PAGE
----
Gone are the good old days when medicines had simple, easy to pronounce names such as aspirin, paracetamol and morphine. Nowadays pharmaceutical companies almost seem to revel in giving drugs names that are near impossible to pronounce, such as phenoxymethylpenicillin (pronounced phen-oxi-methal-pen-a-sil-an) or hydrochlorothiazide (hydro-clor-o-thia-zide) or sulfamethoxazole (sol-fa-me-thox-a-zol). To make things even more confusing, some medicines have multiple names depending on whether they have been approved for sale to the public and if companies have created their own brand name.
Pills picture from Shutterstock
But despite the seemingly random selection of drug names, there’s a defined structure to how they are decided. And recently, the European Medicines Agency (the largest government agency for the approval of drugs in the world and similar to Australia’s Therapeutic Goods Administration) released draft guidelines on the selection and approval of names for new medicines.
Inventors, chemical and code names
There was a time when there were no rules for how a drug was named. Usually, it was up to the inventor to decide and, more often than not, that person named the compound after (usually) himself. Condy’s crystals, for instance, is the purple bath salt used as a disinfectant named after a chemist called Henry Condy.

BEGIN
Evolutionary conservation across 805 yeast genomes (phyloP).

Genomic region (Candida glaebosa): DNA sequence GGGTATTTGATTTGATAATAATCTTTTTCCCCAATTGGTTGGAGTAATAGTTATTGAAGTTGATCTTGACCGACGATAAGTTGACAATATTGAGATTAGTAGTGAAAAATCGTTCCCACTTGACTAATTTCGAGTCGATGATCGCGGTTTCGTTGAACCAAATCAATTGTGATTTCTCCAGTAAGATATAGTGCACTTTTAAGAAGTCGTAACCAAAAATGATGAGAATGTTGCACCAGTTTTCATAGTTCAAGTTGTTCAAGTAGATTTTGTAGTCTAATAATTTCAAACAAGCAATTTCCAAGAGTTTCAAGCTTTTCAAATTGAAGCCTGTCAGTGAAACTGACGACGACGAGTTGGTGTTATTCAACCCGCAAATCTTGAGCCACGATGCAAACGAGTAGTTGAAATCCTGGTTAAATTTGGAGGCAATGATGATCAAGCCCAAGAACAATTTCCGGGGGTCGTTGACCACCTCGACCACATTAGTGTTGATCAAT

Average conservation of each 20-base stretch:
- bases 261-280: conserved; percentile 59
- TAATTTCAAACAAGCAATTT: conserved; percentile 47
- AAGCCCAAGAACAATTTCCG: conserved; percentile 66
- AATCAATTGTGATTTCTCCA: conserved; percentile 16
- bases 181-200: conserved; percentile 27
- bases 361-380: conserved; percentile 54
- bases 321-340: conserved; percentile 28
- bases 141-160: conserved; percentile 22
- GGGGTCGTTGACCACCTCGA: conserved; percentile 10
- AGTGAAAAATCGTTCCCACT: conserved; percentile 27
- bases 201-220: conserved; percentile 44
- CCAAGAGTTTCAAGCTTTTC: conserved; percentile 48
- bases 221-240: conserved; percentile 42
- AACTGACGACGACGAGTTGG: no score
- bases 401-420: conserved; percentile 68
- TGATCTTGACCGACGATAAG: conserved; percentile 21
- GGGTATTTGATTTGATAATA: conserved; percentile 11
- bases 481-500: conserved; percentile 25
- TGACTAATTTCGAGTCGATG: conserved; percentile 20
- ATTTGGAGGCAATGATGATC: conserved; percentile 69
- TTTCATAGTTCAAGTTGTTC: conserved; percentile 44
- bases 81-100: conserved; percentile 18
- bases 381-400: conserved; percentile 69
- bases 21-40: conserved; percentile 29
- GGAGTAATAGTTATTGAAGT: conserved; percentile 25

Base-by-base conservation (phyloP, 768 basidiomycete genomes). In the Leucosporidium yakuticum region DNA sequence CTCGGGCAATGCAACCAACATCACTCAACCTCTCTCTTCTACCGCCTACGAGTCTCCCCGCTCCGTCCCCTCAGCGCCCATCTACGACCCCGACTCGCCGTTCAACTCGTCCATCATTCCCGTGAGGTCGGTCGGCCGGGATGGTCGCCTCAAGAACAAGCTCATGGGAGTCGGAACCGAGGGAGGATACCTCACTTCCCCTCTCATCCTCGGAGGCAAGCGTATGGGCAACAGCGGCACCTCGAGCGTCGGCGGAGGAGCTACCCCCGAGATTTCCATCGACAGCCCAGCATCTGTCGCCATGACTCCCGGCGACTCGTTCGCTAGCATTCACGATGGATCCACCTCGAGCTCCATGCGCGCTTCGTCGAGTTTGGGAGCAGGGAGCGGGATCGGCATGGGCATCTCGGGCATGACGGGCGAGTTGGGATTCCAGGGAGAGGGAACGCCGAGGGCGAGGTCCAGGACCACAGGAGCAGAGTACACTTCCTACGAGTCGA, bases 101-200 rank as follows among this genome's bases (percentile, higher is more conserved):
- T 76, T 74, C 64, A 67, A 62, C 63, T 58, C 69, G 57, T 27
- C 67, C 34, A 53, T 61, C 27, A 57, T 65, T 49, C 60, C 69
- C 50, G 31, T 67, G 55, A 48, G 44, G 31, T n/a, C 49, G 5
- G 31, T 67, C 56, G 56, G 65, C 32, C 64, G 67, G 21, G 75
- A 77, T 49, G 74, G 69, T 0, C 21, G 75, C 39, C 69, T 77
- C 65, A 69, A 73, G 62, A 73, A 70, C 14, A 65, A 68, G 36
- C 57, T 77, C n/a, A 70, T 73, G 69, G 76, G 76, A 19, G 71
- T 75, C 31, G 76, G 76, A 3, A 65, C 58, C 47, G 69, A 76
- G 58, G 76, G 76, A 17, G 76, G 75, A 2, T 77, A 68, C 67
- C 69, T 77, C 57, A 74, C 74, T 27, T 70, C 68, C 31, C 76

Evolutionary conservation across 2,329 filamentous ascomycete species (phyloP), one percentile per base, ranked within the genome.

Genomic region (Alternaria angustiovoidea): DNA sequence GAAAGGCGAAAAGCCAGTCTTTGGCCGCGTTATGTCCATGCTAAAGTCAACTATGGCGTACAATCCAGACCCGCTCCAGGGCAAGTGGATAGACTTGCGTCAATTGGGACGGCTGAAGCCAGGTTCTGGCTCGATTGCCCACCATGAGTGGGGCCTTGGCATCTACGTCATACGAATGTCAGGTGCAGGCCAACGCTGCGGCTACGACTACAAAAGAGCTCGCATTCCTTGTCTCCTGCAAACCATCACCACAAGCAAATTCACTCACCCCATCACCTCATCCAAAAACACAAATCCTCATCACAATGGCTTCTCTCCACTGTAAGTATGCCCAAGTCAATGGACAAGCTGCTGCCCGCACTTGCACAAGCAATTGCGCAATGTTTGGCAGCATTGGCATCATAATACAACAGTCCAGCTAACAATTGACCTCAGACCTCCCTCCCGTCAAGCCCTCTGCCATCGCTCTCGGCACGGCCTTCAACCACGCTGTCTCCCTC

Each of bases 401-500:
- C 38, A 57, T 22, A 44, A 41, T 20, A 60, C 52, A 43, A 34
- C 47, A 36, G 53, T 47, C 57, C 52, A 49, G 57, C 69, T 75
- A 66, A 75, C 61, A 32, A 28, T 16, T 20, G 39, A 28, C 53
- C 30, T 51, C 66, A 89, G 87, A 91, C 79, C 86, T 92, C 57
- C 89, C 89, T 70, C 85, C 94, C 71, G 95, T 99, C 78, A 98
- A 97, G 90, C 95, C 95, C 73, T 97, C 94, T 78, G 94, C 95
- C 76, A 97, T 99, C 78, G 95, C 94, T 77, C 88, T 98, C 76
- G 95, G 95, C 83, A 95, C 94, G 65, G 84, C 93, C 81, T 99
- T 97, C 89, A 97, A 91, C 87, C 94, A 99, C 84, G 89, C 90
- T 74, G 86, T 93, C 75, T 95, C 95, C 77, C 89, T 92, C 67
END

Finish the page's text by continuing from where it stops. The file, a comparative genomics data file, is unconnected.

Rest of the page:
Arthur Whitfield was a dermatologist who developed Whitfield’s Ointment to treat fungal infections. And then there’s Lassar’s Paste, which is used to treat nappy rash and is named for Oskar Lassar, a German scientist.
Things are different now.
Chances are that any new drug will have come from a pharmaceutical company. These companies invent hundreds or thousands of new molecules each year that they hope to turn into saleable medicines.
With this sort of volume being produced, pharmaceutical companies don’t have the time, or the need really, to name all of them. At this stage, drug molecules have two names – their chemical name and a code name.
The chemical name follows very strict chemistry rules and any chemist can determine the structure of a molecule from it. The chemical name of aspirin is 2-acetoxybenzoic acid and paracetamol is N-(4-hydroxyphenyl)ethanamide (in case you were curious).
In contrast, code names are simply an amalgamation and abbreviation of the drug company’s name and a sequential number. A drug code named GSK10093, for instance, would be the 10,093th molecule made by the company GlaxoSmithKline.
These code names are usually dropped when the molecule enters human trials. But, occasionally, a code name comes into common use, such as the morning after pill RU486.
This drug was initially developed by the company Roussel Uclaf and was called RU-38486. But this was deemed too long to say, so it was shortened to RU486.
Brand names and generics
When a drug has approval from the government, it will usually have a generic name and one or more brand names.
Generic names can be used by any pharmaceutical or marketing company. Brand names are trademarked by companies and are used for drugs they hold patents for.